Fears over Prince Philip Hospital service loss
Campaigners worried about a loss of services from Llanelli's Prince Philip Hospital have been holding a protest outside a health board meeting.
They say services such as A&E and maternity have been moved to Carmarthen and are concerned more will follow.
Hugh Evans, a retired surgeon at Prince Philip, says people are having to travel for "simple procedures".
The local health board reviewing the services at its hospitals said there would be consultation on any changes.
Mr Evans, who is backing the campaigners, said there had been a progressive removal of services from Prince Philip.
He told BBC Radio Wales: "In the past we've seen eye surgery, trauma, maternity, paediatrics and dental surgery removed.
"More recently over the past two or three years emergency surgery has been lost together with vascular arterial surgery, gastrointestinal surgery and emergency endoscopy."
Hywel Dda Local Health Board, which covers Carmarthenshire, Pembrokeshire and Ceredigion, said there had been about 20 protesters at the meeting.
It issued a statement on Thursday saying "that no change is not an option" although people would be consulted before decisions taken.
"Because of the rumours circulating, misinformation and the leaking of draft documents which is undermining public confidence, the board has decided that it will add an additional stage to the clinical services review in Hywel Dda prior to formal consultation," said the statement.
"This will provide the opportunity for the public to form their opinions from an informed position and for the health board to be able to listen to their views."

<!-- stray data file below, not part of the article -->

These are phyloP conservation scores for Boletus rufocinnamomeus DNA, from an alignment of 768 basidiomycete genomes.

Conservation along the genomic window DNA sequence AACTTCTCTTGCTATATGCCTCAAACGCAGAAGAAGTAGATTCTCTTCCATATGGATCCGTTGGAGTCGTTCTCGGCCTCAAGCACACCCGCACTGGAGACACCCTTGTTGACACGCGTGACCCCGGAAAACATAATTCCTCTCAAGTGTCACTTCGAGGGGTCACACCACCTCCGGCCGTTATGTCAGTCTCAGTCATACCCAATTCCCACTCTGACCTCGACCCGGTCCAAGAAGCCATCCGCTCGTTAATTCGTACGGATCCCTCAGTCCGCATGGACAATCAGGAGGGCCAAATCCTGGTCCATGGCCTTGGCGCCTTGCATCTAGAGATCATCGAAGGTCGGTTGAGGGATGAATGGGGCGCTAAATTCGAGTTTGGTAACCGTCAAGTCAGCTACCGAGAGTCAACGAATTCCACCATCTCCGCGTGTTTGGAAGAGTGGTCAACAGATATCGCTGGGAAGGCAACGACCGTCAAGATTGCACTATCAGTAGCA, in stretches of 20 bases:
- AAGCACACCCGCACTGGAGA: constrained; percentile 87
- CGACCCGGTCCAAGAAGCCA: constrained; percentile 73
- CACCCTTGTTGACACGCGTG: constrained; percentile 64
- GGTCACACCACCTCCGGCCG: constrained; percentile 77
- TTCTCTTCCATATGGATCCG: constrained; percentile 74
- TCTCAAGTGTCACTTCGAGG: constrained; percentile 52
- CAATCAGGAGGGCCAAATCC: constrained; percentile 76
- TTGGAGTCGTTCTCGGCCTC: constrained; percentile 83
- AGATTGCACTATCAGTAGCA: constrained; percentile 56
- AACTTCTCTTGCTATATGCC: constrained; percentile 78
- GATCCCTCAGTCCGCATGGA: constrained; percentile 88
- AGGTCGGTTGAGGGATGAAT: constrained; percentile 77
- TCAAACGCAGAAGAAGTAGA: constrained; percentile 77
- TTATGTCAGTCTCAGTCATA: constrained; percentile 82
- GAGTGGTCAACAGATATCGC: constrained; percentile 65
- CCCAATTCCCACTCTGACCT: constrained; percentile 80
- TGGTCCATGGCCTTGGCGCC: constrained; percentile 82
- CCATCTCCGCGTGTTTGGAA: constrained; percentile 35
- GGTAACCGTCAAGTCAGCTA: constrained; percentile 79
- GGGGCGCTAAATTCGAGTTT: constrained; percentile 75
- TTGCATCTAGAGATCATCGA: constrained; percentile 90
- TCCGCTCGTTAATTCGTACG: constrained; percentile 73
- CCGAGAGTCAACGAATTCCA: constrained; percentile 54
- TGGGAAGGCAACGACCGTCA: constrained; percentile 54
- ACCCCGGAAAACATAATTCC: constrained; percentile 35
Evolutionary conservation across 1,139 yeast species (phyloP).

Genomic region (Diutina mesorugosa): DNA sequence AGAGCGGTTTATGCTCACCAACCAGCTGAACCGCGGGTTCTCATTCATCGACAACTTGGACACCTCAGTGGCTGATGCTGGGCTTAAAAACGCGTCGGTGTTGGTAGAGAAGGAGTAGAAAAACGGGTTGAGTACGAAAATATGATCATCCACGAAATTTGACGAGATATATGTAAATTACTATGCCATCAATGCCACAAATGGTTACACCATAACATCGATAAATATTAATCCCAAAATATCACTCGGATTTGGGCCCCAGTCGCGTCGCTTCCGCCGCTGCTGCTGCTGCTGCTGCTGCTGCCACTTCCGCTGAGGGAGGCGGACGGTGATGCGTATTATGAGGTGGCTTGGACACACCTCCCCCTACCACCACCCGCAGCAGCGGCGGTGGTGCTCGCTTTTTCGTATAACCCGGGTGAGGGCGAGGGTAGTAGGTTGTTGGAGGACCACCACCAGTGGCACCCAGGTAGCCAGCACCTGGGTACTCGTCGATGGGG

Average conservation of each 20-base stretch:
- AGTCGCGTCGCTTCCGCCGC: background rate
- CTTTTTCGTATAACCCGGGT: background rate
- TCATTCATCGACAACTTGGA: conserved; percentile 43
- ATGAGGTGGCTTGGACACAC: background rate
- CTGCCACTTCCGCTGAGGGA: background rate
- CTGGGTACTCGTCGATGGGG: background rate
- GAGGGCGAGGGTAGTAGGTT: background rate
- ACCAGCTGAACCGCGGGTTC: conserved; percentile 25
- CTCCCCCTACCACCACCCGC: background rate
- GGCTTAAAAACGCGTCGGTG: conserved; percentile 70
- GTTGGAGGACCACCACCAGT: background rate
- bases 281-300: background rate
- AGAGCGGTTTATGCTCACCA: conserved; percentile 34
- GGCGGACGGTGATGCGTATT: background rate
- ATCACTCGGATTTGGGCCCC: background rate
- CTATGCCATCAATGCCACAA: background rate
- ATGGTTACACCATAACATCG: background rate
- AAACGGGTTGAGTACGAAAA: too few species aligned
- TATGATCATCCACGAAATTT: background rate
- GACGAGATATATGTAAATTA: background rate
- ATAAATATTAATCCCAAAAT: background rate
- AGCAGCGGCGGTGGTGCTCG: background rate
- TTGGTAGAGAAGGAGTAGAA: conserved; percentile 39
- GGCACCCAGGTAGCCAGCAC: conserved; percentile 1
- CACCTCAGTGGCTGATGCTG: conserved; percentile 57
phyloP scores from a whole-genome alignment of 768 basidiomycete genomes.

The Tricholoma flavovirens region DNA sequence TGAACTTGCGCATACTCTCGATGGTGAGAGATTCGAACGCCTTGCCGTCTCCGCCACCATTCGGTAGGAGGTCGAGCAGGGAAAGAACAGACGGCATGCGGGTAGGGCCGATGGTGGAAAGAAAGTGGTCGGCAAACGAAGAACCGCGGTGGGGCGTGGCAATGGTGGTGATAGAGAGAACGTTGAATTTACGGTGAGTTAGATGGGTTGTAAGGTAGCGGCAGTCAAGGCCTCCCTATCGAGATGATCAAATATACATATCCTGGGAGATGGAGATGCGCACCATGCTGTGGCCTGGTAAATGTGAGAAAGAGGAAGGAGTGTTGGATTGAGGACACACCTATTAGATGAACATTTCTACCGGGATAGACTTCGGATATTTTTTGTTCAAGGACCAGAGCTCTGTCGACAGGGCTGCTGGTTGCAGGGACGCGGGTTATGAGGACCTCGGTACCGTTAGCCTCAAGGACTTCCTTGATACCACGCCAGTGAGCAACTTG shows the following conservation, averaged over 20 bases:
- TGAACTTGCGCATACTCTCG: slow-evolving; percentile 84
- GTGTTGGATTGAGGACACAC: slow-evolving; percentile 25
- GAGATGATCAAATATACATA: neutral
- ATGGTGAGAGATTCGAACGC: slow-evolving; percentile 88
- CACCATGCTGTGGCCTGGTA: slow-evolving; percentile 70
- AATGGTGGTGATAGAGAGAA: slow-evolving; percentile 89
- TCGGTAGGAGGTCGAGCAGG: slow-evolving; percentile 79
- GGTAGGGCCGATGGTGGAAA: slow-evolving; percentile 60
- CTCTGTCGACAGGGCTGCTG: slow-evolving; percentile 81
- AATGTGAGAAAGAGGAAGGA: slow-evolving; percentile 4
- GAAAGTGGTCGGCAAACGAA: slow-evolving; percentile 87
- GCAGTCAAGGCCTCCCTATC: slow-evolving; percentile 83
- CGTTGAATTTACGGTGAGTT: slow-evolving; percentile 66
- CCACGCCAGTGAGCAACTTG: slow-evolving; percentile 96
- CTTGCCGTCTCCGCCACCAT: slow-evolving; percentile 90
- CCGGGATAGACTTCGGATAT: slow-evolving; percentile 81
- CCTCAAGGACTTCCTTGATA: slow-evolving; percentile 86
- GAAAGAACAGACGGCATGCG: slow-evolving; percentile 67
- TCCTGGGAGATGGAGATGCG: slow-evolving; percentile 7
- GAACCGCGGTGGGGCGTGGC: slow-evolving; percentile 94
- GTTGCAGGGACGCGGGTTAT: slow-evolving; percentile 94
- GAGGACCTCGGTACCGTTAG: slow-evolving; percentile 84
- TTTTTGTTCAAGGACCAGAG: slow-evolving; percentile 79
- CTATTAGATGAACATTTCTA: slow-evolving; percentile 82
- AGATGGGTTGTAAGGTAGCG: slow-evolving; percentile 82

The health board said it will organise an extensive programme of activities, events and information sharing across all three counties starting before Christmas.
It added that it was committed to the future of its four main hospitals - Prince Philip, Glangwili in Carmarthen, Withybush in Haverfordwest and Bronglais Hospital in Aberystwyth.
Welsh health minister Lesley Griffiths said earlier this month some services had to be centralised to improve care but said no general hospitals would be downgraded.
But Mr Evans said if services were to be centralised it should be in Llanelli which is the largest town in the three counties.
"Llanelli is an area of relative poverty. People do not always have their own transport," he added.
"Carmarthen is at least 20 miles away from a lot of people and people are having to travel 20 miles for simple procedures.
"We have not got anything in Llanelli at the moment - not even basic services. All the people want are the core services that any community of 100,000 should expect."